Presentation on theme: "Wei Fan Ed Greengrass Joe McCloskey Philip S. Yu Kevin Drummey"— Presentation transcript:
1Wei Fan Ed Greengrass Joe McCloskey Philip S. Yu Kevin Drummey Effective Estimation of Posterior Probabilities: -Explaining the Accuracy of Randomized Decision Tree ApproachesWei FanEd GreengrassJoe McCloskeyPhilip S. YuKevin Drummey
2Example Simple Decision Tree Method Construction: at each node, a feature is chosen randomlyDiscrete:only if it has never been chosen previously on a given decision path starting from the root of the tree.every example on the same path has the same discrete feature value.Continuous feature:can be chosen multiple times on the same decision path.each time a random threshold value is chosen
3continues…Stop when:Number of examples in the leaf node is too small.The total height of the tree exceeds some limits.Each node of the tree keeps the number of examples belonging to each class.For example, 10 + and 5 –Construct at least 10 trees but no need to be more than 30.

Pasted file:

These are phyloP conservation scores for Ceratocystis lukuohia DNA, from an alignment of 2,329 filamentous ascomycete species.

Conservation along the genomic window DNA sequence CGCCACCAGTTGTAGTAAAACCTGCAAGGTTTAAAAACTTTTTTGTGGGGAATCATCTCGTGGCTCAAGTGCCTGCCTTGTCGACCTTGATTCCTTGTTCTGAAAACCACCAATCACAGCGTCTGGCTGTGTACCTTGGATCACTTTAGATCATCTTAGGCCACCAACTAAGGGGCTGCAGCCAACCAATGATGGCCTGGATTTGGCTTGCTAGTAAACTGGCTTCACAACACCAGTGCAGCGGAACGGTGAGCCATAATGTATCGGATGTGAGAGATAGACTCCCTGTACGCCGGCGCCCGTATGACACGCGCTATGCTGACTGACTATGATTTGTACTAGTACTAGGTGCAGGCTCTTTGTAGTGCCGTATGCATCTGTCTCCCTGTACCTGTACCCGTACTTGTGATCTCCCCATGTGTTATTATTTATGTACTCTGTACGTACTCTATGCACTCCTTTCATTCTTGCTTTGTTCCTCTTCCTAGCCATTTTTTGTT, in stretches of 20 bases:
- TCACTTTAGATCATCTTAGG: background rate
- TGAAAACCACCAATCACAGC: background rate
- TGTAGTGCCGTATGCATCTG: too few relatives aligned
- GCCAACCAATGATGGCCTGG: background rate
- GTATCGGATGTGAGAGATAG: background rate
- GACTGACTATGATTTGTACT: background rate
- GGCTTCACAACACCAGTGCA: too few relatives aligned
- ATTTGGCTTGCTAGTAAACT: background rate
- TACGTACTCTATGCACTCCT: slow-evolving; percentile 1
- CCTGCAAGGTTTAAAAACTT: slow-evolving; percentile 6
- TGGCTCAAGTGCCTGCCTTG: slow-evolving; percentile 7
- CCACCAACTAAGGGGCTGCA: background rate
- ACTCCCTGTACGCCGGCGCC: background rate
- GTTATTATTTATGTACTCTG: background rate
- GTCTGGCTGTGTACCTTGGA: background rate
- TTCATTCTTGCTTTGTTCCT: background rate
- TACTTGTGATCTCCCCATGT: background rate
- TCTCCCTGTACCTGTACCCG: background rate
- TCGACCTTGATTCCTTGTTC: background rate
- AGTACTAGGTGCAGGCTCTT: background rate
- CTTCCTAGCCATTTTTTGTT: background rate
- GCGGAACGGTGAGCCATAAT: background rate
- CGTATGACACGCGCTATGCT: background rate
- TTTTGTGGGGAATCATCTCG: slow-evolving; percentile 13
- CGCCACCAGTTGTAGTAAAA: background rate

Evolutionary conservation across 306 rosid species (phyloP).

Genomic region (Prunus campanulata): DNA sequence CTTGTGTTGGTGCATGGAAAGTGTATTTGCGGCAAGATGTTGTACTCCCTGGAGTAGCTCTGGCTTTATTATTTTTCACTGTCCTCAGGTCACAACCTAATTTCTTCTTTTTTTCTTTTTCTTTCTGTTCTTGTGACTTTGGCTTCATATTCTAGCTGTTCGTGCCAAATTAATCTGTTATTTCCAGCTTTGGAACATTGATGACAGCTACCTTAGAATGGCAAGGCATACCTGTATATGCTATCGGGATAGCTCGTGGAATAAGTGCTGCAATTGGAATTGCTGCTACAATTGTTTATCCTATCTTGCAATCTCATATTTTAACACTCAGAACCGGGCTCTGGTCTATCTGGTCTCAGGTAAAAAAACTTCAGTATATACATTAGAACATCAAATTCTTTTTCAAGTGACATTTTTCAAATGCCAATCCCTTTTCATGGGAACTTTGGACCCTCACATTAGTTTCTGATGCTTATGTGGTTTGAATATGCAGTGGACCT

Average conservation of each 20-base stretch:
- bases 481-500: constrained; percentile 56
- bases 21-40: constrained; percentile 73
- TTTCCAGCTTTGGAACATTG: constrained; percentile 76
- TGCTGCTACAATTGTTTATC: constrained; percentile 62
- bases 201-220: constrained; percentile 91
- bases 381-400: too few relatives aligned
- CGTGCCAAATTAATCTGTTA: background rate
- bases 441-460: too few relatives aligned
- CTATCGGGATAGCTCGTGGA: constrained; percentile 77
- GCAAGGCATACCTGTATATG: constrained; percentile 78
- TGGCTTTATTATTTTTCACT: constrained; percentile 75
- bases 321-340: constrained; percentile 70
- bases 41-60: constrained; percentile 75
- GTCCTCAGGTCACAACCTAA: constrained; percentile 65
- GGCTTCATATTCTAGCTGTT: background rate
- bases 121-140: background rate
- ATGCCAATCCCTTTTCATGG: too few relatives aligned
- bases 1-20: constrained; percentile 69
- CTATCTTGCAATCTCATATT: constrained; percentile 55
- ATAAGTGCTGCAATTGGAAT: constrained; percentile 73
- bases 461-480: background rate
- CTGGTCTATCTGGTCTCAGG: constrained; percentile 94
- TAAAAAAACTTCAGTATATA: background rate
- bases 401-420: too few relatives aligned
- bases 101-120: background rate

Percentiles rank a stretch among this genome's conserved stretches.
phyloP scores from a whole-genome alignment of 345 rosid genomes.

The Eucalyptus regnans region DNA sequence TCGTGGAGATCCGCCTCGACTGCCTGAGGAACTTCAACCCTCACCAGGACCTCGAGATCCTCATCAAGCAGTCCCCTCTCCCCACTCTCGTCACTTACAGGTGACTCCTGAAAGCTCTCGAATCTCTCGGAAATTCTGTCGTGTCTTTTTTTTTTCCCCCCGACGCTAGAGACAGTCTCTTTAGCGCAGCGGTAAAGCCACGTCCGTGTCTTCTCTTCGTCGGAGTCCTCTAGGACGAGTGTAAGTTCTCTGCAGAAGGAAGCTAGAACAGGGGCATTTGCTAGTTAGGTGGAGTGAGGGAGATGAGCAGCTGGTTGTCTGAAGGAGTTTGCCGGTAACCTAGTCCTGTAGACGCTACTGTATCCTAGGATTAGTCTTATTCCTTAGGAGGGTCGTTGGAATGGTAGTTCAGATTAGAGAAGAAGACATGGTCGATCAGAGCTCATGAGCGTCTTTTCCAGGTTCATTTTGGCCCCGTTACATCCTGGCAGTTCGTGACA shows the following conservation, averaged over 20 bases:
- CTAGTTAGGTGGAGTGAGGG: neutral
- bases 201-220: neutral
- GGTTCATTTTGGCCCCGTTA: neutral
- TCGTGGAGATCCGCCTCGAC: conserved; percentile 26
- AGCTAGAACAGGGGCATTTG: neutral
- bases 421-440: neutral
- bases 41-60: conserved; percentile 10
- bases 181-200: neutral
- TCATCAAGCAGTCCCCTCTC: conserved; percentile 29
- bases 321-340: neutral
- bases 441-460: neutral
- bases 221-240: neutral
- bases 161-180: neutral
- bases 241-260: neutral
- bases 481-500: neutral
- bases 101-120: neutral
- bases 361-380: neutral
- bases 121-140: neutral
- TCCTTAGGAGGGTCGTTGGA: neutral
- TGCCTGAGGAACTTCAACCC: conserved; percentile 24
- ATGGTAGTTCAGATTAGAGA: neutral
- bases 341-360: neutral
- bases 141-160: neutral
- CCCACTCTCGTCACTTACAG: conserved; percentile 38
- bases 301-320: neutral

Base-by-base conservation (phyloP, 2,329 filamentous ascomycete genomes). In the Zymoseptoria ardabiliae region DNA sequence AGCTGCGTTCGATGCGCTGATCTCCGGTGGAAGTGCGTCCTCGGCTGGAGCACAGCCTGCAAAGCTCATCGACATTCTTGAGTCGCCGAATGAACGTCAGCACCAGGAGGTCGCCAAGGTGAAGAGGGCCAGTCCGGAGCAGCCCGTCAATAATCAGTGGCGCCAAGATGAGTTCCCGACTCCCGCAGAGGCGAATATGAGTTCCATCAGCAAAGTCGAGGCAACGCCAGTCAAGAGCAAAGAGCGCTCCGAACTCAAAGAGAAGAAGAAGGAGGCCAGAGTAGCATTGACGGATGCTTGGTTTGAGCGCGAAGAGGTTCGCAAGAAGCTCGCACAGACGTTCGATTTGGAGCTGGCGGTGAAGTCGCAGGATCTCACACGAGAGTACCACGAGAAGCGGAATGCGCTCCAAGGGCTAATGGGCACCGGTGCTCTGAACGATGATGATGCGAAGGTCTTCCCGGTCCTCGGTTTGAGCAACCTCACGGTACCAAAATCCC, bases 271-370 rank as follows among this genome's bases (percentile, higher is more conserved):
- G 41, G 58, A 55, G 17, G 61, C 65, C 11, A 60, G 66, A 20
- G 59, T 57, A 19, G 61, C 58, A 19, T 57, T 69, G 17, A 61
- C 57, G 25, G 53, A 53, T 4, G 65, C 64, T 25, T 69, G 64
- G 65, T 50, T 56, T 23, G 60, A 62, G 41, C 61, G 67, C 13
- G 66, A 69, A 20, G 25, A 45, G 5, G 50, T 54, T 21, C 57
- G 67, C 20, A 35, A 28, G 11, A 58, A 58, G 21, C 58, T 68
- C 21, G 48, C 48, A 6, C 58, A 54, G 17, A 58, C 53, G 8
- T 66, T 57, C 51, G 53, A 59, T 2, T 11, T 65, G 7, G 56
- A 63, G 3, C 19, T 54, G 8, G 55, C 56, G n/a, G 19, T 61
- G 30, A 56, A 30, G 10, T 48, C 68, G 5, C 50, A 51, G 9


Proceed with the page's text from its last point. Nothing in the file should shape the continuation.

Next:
4Classification Each tree output estimated posterior probability: A node with 10 + and 5 - outputs P(+|x,t) = 0.67Multiple trees average their probability estimates as the final output.Use the estimated probability and given loss function to choose label that minimize expected loss.0-1 loss or traditional accuracy: choose the most probable labelCost-sensitive: choose the label that minimize risk.
5Difference from Traditional No Gain function.Info gainGini indexKearn-Mansour criteriaothersNo Feature Selection.Don’t choose feature with highest “gain”Multiple trees.Relies on probability estimates.
6How well it works? Credit card fraud detection: Three models: Each transaction has a transaction amount.There is an overhead $90 to challenge a fraud.Predict fraud iifP(fraud|x) $1000 > $90P(fraud|x) $1000 is expected lossWhen expected loss is more than overhead, do sth.Three models:Traditional Unpruned decision treeTraditional Pruned decision treeRDT